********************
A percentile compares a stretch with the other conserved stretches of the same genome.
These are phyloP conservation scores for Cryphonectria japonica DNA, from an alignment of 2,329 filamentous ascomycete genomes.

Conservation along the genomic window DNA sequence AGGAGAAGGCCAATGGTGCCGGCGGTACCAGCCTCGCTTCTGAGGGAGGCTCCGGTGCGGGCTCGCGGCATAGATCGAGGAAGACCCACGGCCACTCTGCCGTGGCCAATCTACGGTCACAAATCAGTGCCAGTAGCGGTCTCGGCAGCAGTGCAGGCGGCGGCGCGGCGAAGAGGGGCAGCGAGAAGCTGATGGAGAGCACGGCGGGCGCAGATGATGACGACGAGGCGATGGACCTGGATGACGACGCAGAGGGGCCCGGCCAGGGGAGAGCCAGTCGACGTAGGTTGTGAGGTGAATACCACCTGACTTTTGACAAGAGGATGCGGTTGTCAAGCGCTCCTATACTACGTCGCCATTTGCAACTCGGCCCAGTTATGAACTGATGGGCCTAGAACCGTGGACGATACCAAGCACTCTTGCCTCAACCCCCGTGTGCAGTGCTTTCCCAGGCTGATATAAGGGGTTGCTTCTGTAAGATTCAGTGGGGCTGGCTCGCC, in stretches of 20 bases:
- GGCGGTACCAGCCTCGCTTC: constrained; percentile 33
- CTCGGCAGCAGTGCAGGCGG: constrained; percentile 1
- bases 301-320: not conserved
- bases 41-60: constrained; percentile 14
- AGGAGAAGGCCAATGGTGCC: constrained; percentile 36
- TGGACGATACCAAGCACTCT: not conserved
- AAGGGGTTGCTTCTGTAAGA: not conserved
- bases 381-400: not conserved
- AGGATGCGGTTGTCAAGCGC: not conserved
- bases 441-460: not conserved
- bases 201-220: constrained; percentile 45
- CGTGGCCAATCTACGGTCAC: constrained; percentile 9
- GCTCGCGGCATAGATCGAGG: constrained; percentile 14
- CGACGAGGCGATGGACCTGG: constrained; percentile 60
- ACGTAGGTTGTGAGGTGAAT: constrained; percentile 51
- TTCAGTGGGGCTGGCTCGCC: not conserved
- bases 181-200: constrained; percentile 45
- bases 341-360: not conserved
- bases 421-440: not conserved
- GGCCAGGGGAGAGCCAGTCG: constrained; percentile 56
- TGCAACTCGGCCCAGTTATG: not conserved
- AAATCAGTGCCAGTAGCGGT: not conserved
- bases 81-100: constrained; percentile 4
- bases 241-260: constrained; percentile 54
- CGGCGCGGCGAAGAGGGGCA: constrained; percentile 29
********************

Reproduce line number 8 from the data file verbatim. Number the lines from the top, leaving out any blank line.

- AGGAGAAGGCCAATGGTGCC: constrained; percentile 36